Clarence and Ethel from Hanover, Pennsylvania

What it is:

Unused real photo post card measuring approx. 3.25 x 5.25 inches.

What I know about it:

Photographer is Poist (Feeser’s Studio) of Hanover, Pennsylvania.  Written on the front in pen is Mrs + Mr Clarence Kemper / Ethel Brittain.  The paper manufacturer’s markings (AZO with four triangles pointing up) indicate it is dated between 1904-1918.

Comments:

Sometimes I look at pictures like this and think, “Would it have killed you to write your notes on the back!?”  But oh well, it’s still a lovely picture, and it’s nice to have the extra identifying information.  I assume Ethel Brittain is the woman’s maiden name.  The placement of her elbow on his thigh strikes me as a bit unusual and intimate, but I like it.  I’m also intrigued by the backdrop.  I’d always assumed they were being depicted indoors by an attractive window, but the more I looked at it, the more I realized the backdrop to the left shows a dark landscape.  Is that supposed to be a tapestry by the window?  Or are they supposed to be outside in the evening with warm interior light pouring out of the window, rather than sunlight pouring in?  Or maybe it’s just two overlapping backdrops?  I’ve looked at this photo numerous times but never noticed that until writing up this post.

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8 comments on “Clarence and Ethel from Hanover, Pennsylvania”

  1. I think her elbow on his thigh has given him a bit of a chubby. Perhaps that is as close as they have been for awhile.

    • Hah! Quite possibly. I was thinking they are so young they couldn’t have been married all that long. But I was just thinking that they may not even be married at all in this photo, and that we have been misled by the handwriting which may have been added years later.

  2. It’s also odd that the window frame tilts to the right. And I love the Gothic chair. The ornament on top of the chairback resembles a bat. As for the setting, the rug on the floor may indicate that they’re indoors, in which case the landscape could simply be painted on the “wall.”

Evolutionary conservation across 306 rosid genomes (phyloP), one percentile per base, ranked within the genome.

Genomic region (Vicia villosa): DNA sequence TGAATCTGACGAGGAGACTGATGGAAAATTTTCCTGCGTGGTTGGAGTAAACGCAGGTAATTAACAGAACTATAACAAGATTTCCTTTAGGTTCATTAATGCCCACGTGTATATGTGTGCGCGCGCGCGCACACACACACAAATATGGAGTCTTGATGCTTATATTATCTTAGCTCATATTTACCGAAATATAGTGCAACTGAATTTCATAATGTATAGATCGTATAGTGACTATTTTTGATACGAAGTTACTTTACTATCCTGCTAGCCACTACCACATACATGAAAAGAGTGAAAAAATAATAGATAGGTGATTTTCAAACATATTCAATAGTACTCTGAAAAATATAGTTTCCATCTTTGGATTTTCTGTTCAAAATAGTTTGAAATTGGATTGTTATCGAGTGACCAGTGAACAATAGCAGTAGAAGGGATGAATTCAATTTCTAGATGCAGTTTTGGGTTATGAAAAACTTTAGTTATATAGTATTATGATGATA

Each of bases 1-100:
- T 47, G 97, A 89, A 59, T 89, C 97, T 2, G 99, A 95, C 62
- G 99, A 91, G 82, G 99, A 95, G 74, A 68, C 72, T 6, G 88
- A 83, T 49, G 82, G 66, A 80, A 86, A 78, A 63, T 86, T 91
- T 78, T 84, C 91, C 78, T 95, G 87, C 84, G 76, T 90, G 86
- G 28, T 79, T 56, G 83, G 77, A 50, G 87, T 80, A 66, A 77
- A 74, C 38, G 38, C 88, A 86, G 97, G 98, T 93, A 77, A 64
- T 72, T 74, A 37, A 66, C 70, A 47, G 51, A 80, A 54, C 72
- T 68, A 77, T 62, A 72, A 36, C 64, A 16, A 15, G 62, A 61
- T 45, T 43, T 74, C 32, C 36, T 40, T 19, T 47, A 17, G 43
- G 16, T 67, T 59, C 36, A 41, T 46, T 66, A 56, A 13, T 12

• Agreed. It’s the sort of setting that looks romantic and elegant at first glance, but that starts to unravel under scrutiny. You’re right about the chair ornament looking like a bat, I hadn’t even noticed that. How funny. 🙂

  3. I have a photo of my great-great grandfather taken by POIST at Feeser’s Studio in what looks to be the same chair and in the same studio as I see a portion of the window at back right. Very cool. My photo is also a postcard.

    • Hi John, thanks for your comment! It’s a grand chair, so I can see why the photographer would use it repeatedly. Not only is it great that you have that vintage photo, but also that you have a personal connection to it. And I enjoy hearing about it because it helps give context to mine, since the photos in my collection are so random.

  4. “WOULD IT HAVE KILLED YOU….”…..I think this thought at least once a day!! Drives me crazy. I wish I could somehow get a paying job to go around to all the old people homes and do this!! Ugh!!! Do you think there is some rich folk somewhere that would contribute to my cause??? 🙂 just sayin’…..A new fan in Pennsylvania


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